Sunday, May 29, 2016

Cyber bombs - Does the Pentagon think we're stupid?

Does the Pentagon think we're stupid?
Wait don't answer that... Any time you wonder what the government is spending your tax dollars on, just remember that the Pentagon now has a program where they are dropping 'cyber bombs' on ISIS.  But what is a cyber bomb?  I'm totally unclear on what a cyber bomb is.  But one of the first things that comes to mind is "are there different classes of cyber munitions?" Cyber bullets? Cyber cruise missile? Cyber tanks firing cyber sabots?

Update: Twitter follower Han Solo Mio noted that a Cyber A-10 might be the most appropriate munition and even create a pretty kick butt logo for it (used here with permission).

Cyber A-10 Thunderbolt

Analogies for cyber munitions are all bad.  The reality is that cyber space is very unlike the traditional battlefield.  As I see it, there are two primary differences between cyber and traditional warfare: prepositioning and deploying effects.

Prepositioning on cyber key terrain
The first difference is in prepositioning.  Sure we need to preposition physical assets for the physical battlefield, but when all else fails we have the 82d Airborne.  Wheels up anywhere in 18 hours.  The same can't be said for cyber.  We can't preposition assets on cyber key terrain in 18 hours. Just doesn't work that way.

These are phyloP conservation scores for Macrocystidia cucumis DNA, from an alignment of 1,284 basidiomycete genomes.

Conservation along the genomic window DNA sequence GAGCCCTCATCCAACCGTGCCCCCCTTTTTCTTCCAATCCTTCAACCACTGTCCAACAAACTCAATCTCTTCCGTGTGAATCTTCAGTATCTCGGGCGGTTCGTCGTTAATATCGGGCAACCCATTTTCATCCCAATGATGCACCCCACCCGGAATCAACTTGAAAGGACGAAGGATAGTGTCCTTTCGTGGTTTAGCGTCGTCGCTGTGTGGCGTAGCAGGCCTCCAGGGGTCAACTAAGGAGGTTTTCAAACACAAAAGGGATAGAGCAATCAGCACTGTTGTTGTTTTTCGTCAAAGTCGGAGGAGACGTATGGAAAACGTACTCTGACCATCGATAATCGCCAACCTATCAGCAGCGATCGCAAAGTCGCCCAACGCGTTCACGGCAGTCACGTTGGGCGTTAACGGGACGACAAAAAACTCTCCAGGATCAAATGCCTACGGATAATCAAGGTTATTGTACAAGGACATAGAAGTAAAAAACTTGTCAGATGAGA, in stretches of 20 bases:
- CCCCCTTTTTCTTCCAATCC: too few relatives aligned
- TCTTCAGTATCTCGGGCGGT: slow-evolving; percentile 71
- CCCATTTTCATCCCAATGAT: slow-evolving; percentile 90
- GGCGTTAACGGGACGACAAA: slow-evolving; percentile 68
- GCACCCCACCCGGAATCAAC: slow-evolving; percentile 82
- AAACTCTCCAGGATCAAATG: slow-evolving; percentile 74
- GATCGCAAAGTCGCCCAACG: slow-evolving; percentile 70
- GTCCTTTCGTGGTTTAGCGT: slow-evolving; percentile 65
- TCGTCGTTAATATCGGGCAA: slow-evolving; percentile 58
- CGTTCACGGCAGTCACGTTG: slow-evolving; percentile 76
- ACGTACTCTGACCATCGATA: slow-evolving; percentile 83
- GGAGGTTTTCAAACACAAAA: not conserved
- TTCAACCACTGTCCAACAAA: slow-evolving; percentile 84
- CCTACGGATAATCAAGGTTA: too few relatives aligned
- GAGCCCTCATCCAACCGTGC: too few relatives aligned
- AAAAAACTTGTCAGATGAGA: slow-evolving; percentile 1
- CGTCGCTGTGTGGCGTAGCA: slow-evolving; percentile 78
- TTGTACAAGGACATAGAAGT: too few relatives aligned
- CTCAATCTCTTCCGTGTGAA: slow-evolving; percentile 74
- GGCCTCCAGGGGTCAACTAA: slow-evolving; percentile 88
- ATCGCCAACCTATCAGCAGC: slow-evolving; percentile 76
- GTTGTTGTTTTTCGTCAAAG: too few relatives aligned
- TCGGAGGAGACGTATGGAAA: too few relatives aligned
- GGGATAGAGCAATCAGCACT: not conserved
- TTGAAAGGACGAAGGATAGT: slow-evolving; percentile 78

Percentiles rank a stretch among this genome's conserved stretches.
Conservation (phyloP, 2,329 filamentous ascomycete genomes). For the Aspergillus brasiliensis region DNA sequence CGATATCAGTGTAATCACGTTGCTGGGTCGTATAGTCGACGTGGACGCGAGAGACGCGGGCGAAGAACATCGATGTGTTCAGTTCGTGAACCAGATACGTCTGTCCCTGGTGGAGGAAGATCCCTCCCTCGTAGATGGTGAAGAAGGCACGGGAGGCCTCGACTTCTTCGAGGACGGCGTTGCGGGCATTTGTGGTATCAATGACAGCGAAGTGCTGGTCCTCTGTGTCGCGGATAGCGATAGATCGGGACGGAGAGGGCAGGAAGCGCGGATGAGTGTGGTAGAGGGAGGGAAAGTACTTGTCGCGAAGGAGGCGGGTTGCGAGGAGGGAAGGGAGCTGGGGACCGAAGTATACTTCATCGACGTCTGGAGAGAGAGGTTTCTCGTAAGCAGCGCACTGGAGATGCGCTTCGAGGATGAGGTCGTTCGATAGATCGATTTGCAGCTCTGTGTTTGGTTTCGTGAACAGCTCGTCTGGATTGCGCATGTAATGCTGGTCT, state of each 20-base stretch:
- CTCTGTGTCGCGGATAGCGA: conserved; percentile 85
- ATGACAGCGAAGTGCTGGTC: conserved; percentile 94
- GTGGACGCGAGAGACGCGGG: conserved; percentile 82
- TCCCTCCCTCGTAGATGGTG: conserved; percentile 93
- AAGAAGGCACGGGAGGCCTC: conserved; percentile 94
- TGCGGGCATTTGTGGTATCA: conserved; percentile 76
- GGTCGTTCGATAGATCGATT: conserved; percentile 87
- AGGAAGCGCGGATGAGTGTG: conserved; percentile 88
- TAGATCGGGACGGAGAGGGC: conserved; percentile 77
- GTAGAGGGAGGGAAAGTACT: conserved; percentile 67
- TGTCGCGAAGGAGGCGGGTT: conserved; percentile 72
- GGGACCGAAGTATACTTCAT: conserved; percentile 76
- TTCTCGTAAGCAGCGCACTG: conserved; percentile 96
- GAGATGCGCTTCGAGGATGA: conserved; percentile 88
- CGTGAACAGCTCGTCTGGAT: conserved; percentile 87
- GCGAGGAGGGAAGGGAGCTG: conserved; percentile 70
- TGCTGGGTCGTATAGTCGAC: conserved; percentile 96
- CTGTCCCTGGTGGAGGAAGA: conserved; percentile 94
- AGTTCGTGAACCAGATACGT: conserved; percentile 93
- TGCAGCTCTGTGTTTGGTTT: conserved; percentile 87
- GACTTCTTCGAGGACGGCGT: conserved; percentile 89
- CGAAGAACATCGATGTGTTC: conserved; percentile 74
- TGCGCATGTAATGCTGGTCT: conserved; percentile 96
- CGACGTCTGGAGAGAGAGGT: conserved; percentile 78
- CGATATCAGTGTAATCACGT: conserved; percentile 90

Prepositioning assets in cyberspace involves deploying malware.  The longer you preposition malware in cyberspace, the more likely you are to be detected.  When the malware is detected in one location, you lose that capability everywhere you have it deployed.  The same isn't true for deploying a carrier battle group.  When a carrier battle group is deployed (and inevitably detected) we don't lose the capability to deploy other carrier battle groups. The same isn't true for malware - once detected it must be rewritten, changing the calculus for prepositioning cyber assets.

Deploying cyber effects
A cyber effect the more technical term for a 'cyber bomb' that the Pentagon has talked about deploying against ISIS.  The problem is that once an effect is deployed against any adversary with any detection capabilities, it is gone forever.  Cyber effects require prepositioning and are limited in their lifespan.  As soon as effects are detected in use, even commodity antivirus will detect them.

Stop the rhetoric
Instead of saying we are dropping cyber bombs on the enemy, perhaps we can just say we're hacking ISIS and call it a day.  The American people aren't stupid (okay, maybe we are) and don't need these weak analogies to feel like we're having an effect on ISIS' online activities.